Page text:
2.2. Sample Size
This study used a randomized, single-blinded design. To determine the sample size, the G-Power 3.19 software was used . To calculate the sample size, the probability of alpha error and power were set at 0.05 and 0.8, respectively. In addition, the effect size was set at 0.92, based on the trunk ability results in a prior pilot test. Therefore, a sample size of 20 patients per group was necessary. By estimating a dropout rate of about 15%, 23 participants per group needed to be recruited for randomization.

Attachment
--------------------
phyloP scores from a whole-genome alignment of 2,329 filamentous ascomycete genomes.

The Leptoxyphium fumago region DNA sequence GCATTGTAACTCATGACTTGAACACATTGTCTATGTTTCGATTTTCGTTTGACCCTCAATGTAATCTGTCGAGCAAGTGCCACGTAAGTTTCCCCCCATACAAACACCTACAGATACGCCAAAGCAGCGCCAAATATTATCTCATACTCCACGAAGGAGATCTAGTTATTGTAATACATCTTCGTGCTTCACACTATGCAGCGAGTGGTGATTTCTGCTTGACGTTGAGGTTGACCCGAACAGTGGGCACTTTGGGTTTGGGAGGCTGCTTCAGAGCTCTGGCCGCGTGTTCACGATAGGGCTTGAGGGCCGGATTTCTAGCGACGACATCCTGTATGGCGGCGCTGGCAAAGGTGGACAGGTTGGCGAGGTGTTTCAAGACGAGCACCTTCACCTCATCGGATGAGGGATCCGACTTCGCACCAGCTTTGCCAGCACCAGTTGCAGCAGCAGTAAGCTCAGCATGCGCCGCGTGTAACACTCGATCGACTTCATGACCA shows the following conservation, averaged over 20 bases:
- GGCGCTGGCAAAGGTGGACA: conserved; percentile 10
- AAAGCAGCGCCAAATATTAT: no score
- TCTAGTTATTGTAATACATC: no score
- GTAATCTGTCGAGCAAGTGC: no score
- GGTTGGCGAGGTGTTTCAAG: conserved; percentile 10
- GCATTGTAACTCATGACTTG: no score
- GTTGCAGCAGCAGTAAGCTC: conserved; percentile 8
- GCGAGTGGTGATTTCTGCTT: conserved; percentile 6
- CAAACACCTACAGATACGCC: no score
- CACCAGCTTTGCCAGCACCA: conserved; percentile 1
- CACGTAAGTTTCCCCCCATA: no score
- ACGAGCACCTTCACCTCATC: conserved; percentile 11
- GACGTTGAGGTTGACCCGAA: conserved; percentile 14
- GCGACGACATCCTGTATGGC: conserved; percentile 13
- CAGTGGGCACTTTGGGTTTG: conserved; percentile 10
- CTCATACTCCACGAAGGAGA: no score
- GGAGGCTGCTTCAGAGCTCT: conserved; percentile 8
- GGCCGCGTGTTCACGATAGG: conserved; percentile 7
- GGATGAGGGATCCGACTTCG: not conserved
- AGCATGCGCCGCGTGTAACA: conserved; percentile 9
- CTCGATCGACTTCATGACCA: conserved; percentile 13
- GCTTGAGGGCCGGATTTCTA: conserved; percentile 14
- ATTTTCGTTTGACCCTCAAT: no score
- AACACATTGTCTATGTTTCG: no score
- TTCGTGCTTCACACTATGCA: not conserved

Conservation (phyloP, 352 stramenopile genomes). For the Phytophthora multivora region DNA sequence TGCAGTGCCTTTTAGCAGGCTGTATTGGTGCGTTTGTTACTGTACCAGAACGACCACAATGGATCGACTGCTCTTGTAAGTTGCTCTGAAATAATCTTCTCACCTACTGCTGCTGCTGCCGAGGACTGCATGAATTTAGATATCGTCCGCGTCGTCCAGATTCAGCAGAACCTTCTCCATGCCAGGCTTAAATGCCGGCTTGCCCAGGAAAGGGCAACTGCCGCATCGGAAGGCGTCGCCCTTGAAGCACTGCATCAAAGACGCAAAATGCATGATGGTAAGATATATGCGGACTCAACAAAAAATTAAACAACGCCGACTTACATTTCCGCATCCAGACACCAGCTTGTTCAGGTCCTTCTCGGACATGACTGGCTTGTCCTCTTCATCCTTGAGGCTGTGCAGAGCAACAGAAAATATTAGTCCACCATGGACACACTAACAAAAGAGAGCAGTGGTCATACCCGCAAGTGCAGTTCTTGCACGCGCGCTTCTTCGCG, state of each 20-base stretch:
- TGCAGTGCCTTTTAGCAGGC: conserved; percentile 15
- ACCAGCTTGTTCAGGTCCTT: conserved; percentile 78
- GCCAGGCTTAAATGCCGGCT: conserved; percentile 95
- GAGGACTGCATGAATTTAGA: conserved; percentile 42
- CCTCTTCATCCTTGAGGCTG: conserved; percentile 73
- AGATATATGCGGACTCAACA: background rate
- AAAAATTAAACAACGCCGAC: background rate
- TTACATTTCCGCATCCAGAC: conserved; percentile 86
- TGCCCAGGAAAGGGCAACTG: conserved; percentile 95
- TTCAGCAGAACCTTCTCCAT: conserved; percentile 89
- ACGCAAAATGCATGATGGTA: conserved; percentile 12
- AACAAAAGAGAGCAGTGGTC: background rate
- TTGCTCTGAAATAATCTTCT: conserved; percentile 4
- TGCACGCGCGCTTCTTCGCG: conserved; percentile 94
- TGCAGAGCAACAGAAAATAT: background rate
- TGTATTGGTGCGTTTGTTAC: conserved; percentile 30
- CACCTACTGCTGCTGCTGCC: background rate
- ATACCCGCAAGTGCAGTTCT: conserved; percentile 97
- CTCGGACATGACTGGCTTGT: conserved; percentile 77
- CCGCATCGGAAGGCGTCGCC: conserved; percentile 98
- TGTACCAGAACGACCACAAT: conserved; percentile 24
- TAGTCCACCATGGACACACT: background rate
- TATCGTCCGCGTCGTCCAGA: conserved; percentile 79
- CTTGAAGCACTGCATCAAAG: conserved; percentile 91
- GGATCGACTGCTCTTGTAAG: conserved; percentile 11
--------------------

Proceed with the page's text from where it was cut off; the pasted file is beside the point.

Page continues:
Among 52 hospitalized stroke patients, 46 patients met the inclusion criteria, and these were randomly allocated to an experimental group or a control group of 23 patients each. Random allocation software was used to minimize selection bias . The experimental group used a PBU and performed audiovisual biofeedback-based trunk stabilization training for 50 minutes/session, 5 sessions/week, for 6 weeks. The control group performed identical trunk stabilization training, but without the PBU. The changes in thickness of trunk muscle, static sitting balance ability, and dynamic sitting balance ability were assessed before and after the training. The tests were performed by the trained assessors, and the assessors were blinded to the subjects’ groups. The subjects who became unable to participate in the program during the study due to a change in medical status, or who were unable to receive the posttraining tests, were excluded from the final analysis. In the experimental group, statistical analysis was conducted on 21 patients, excluding 2 who were unable to participate in posttraining tests, and in the control group, the final analysis was conducted on 22 patients, excluding 1 patient who was unable to participate in posttraining tests (Figure 1).